• Diane, you are obviously a wonderful friend. I’m sure Beth is equally proud of you. Thank you for standing by those who are afflicted with such a rotten disease!

  25. Valerie Mansbridge says:

    I’ve been at all this for 18 years this coming January. I have the BRCA1 gene and breast cancer twice and ovarian cancer. I’m still doing ok. I had NO idea all these years about what I’m reading about the Koman group. I’m sure my many friends and acquaintances don’t know either as they go run and donate money in that direction.
    This word needs to get out in a massive way. I also don’t know what you all are doing to get the word out. I want to only want to donate for people working toward the cause of research and helping women financially during treatment. I am certain most people think they are contributing to all of that by helping the Koman group. What are you doing to get the word out.? I certainly wIll help now that I know it.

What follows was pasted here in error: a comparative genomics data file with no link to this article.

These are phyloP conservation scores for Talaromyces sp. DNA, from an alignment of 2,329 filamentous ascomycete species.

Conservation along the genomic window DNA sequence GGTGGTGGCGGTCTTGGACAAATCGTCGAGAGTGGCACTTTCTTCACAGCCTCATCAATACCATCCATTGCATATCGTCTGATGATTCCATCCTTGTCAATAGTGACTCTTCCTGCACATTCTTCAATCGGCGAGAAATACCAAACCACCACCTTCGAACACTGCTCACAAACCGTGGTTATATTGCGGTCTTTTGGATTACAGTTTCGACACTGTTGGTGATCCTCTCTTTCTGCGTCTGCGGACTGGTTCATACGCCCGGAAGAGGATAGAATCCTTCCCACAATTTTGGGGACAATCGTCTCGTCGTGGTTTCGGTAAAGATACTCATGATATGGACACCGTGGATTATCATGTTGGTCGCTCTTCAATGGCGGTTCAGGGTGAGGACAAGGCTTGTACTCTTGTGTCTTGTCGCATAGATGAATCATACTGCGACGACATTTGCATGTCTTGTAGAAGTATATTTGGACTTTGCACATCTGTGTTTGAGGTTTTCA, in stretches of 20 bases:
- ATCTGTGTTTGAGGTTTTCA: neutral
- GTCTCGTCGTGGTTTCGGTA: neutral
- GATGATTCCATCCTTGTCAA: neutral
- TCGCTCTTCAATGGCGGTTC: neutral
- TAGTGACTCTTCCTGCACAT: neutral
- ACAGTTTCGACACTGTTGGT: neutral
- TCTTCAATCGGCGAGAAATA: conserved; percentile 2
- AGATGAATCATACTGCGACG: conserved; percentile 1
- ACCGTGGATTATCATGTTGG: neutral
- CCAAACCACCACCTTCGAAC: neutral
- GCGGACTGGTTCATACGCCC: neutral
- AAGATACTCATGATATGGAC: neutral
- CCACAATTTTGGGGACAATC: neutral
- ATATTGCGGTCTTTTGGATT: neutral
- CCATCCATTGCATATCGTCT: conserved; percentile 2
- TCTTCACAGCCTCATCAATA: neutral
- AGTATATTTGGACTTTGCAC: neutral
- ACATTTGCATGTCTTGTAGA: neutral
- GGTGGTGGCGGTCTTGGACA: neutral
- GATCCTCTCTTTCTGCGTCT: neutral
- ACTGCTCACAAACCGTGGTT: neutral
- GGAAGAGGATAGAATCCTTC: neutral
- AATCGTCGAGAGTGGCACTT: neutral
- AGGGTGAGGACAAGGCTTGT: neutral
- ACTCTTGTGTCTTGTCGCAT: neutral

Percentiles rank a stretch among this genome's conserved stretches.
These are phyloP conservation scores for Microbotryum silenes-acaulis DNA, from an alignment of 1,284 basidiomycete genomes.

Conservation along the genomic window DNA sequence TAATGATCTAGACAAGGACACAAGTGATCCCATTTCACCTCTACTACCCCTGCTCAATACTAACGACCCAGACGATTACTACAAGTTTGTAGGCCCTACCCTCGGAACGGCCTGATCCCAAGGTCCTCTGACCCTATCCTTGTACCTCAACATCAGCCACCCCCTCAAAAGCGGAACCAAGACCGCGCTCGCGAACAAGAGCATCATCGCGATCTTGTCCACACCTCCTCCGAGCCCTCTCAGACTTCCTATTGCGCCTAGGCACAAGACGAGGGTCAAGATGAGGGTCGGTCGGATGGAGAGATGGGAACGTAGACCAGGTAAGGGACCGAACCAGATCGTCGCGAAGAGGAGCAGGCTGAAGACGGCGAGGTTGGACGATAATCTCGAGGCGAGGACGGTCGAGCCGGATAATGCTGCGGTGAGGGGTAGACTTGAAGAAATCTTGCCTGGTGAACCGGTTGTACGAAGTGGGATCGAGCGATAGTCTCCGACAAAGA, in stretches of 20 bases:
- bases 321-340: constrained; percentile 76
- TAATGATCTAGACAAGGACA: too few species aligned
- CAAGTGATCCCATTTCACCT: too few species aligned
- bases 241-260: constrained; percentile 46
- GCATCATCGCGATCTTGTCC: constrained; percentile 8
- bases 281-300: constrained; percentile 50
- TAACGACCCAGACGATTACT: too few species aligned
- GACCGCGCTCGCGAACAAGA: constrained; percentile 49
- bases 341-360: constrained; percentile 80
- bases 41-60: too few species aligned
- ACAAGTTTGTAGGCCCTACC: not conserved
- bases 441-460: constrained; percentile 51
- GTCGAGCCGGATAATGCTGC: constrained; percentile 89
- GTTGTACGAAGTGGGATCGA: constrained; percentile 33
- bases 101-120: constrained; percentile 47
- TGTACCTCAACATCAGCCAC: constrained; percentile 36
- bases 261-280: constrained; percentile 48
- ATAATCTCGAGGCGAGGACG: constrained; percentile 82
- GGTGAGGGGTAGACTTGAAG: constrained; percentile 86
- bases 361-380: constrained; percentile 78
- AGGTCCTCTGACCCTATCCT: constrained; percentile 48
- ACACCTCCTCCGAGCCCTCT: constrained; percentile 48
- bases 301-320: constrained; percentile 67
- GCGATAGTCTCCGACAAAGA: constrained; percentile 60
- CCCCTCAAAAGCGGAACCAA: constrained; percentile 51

• Valerie, Komen does use a percentage of its money to help women who need financial help with treatment. It also contributes toward research, but we take issue with Komen because research is at the rock bottom of its spending priorities. It spends an inordinate amount of money on marketing and awareness. Marketing is the vehicle by which it brings in money, but the way it’s allocated shows, at best, misguided priorities and, at worst, blatant irresponsibility.